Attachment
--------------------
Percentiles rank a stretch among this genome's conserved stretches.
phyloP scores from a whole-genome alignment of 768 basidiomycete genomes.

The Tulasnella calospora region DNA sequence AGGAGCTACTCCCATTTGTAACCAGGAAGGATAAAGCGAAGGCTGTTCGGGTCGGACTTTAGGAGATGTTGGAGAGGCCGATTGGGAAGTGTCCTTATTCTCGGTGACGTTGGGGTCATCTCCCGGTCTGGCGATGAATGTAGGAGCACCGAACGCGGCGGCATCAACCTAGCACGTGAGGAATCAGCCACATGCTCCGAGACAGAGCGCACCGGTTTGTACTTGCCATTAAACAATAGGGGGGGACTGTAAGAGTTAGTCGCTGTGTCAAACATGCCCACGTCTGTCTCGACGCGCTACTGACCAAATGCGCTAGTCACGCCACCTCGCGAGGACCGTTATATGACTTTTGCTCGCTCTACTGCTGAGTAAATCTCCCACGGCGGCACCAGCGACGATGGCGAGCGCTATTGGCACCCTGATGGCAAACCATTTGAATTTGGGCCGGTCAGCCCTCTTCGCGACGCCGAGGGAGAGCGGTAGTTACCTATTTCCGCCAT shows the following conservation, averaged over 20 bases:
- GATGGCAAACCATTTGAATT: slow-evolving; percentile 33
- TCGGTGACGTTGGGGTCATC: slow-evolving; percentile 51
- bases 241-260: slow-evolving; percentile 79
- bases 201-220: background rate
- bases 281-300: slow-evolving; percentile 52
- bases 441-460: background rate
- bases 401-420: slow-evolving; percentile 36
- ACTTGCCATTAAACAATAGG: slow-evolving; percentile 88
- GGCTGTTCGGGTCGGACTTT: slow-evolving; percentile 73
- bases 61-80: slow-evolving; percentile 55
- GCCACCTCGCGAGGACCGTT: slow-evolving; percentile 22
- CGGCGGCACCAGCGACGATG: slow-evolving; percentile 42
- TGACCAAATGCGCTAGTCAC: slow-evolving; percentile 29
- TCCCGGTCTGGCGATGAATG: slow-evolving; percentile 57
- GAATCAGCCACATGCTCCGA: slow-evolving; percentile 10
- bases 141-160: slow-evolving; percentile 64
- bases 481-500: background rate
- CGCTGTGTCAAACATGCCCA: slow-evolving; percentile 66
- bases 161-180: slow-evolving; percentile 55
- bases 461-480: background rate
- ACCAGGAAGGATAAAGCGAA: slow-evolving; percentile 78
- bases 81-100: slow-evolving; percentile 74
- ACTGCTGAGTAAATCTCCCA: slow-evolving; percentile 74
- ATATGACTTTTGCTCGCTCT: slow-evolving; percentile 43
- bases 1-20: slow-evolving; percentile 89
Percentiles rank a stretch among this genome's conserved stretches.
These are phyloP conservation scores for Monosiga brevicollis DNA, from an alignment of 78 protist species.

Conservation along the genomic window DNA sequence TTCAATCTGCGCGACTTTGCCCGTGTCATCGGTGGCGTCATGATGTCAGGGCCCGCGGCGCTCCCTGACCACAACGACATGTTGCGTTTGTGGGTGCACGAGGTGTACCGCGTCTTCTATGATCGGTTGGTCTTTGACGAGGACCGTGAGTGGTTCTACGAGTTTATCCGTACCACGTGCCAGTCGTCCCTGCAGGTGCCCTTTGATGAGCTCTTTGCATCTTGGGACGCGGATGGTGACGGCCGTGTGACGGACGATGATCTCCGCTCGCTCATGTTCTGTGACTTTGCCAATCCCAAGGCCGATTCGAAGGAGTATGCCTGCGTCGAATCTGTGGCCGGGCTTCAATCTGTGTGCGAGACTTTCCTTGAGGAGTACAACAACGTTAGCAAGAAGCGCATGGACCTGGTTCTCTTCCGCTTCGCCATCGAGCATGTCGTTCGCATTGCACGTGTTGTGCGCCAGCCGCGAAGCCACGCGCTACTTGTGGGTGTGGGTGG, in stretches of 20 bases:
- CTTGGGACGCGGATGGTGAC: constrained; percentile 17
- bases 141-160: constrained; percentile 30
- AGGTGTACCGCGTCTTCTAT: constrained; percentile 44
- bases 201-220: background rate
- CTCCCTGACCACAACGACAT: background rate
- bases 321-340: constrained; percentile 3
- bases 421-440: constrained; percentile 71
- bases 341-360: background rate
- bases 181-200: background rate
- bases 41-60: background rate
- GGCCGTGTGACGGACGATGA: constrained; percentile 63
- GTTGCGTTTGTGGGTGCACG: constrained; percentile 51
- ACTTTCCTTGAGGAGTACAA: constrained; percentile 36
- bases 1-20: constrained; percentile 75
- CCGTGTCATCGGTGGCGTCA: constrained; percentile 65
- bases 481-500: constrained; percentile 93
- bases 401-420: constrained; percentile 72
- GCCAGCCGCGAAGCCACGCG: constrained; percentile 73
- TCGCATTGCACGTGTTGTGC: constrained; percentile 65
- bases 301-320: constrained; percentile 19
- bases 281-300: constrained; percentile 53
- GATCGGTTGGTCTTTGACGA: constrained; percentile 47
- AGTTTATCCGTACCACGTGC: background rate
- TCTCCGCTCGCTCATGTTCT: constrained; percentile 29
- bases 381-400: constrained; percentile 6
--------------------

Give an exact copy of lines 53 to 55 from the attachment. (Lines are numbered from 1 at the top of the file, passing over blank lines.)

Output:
- GATCGGTTGGTCTTTGACGA: constrained; percentile 47
- AGTTTATCCGTACCACGTGC: background rate
- TCTCCGCTCGCTCATGTTCT: constrained; percentile 29